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The recent collapse of Silicon Valley Bank highlights the significance of effectively managing interest rate risk in financial institutions. As interest rates fluctuate, financial institutions face challenges in maintaining a balanced portfolio and managing potential losses arising from changes in interest rates. Interest rate risk refers to the vulnerability of an institution’s earnings and capital due to shifts in interest rates.
Reference  developed a simulation approach that allows us to retrospectively analyze the regulatory risk measures, Economic Value of Equity (EVE), and Net Interest Income (NII), in the context of interest rate risk following a hypothetical bank’s default in a stressed interest-rate environment. The simulation framework begins by generating a wide range of interest rate stress scenarios utilizing the Hull-White one-factor model. These stress scenarios are then propagated through macroeconomic models to determine their final impact on the balance sheets of the generic banks under study. Using the simulation results, the authors analyzed the effectiveness of the risk measures in differentiating between default and non-default scenarios. They pointed out,
In general, our regression results show that rising interest rates might indeed be more harmful to banks with high exposure to IRRBB. We show that both risk measures significantly indicate our bank’s default and, therefore, inherent risk. The EVE-related risk measure is a robust indicator of a default of a bank four lags in advance, and a higher loss in a bank’s EVE indicated by the risk measure increases the odds of a bank’s default. The ROC analysis reveals a critical threshold and offers a sufficient distinction between default and non-default scenarios.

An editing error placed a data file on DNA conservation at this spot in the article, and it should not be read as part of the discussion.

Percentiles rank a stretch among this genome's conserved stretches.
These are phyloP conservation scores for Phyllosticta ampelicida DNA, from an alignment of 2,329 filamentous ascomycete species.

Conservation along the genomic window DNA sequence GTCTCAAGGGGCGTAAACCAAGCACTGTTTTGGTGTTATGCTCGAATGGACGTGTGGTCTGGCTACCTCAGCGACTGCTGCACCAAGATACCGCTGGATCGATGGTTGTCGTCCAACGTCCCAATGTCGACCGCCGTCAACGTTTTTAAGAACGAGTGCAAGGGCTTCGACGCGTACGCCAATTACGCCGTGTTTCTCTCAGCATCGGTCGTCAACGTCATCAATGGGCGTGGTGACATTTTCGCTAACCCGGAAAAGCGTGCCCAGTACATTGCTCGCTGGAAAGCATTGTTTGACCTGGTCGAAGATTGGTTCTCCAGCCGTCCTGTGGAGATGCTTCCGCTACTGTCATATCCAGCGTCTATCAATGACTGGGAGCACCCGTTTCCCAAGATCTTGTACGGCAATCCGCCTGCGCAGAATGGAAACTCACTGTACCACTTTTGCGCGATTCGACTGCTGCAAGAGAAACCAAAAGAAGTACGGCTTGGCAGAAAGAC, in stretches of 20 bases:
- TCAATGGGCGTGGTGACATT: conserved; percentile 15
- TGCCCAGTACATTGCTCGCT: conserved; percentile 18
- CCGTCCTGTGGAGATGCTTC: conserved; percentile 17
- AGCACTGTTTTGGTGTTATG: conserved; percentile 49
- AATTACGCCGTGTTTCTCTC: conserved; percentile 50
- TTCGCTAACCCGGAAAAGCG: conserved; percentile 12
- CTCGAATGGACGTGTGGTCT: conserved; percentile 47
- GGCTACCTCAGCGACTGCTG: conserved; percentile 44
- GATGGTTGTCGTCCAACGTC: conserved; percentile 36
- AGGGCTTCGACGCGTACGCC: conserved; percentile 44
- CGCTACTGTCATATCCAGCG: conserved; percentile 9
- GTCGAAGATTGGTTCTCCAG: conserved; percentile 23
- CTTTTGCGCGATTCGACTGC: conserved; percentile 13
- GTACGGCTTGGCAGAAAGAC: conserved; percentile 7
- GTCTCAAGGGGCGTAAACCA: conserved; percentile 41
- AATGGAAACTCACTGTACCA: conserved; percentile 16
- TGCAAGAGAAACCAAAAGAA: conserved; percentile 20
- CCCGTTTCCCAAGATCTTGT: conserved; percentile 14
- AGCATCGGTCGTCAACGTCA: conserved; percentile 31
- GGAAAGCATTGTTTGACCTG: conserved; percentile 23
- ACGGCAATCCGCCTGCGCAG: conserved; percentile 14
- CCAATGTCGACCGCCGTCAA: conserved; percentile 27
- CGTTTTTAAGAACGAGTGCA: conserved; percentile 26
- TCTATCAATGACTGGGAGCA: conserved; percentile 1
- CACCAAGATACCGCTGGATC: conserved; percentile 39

The results for the NII-related risk measure are against the economic intuition of a risk measure, as a greater loss of NII usually decreases the odds of a bank’s default. The results of the robustness section suggest that the information value of NII risk measures may depend on the underlying interest rate levels. Consequently, our results do not support using the NII measure to assess a bank’s IRRBB and, particularly, a quantitative threshold for the NII.
In short, the findings demonstrated that both the Economic Value of Equity (EVE) and Net Interest Income (NII) measures effectively indicate the presence of inherent interest rate risk. The EVE measure proves to be a robust and conclusive indicator of risk, aligning with economic intuition and providing reliable insights. However, the results regarding the NII measure are contrary to economic expectations, less robust, and appear to be influenced by the prevailing level of interest rates.
We find the results plausible. However, we note that the framework was developed in a low-interest environment. It would be interesting to examine how the model would perform in the current market environment.
Let us know what you think in the comments below or in the discussion forum.
 Catharina Claußena, Daniel Plattea, Evaluating the Validity of Regulatory Interest Rate Risk Measures – A Simulation Approach, Journal of Banking and Finance (2023)
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